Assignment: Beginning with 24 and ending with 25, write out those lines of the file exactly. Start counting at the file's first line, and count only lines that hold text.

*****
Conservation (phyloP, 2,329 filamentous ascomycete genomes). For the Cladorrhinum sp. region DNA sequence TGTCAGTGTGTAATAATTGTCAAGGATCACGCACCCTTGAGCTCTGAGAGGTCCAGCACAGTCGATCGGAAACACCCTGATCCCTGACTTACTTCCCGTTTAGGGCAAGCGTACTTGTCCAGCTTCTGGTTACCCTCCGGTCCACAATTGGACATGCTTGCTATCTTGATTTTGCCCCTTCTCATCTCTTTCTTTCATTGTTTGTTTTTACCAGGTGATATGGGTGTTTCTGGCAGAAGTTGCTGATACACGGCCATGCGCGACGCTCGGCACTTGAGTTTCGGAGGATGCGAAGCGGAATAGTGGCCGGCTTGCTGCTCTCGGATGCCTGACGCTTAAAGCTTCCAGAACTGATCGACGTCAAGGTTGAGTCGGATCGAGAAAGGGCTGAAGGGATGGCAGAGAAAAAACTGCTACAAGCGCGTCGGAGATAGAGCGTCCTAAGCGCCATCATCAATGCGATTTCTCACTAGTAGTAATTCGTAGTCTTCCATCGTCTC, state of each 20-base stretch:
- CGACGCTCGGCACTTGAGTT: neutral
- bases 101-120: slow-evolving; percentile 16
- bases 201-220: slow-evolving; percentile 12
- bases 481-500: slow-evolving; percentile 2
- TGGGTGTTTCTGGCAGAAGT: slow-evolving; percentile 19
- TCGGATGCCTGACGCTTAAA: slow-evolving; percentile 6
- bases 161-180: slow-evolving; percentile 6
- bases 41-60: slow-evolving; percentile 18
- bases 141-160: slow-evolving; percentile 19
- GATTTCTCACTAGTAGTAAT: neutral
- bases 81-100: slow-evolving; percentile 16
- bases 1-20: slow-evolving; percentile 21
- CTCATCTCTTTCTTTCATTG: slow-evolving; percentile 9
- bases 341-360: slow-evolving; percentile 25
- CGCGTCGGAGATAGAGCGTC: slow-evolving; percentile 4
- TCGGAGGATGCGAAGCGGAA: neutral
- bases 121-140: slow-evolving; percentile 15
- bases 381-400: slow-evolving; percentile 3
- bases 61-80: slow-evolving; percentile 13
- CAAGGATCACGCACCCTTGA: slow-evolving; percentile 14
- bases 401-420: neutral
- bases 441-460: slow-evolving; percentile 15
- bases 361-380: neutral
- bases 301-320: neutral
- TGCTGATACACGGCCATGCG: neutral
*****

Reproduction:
- bases 361-380: neutral
- bases 301-320: neutral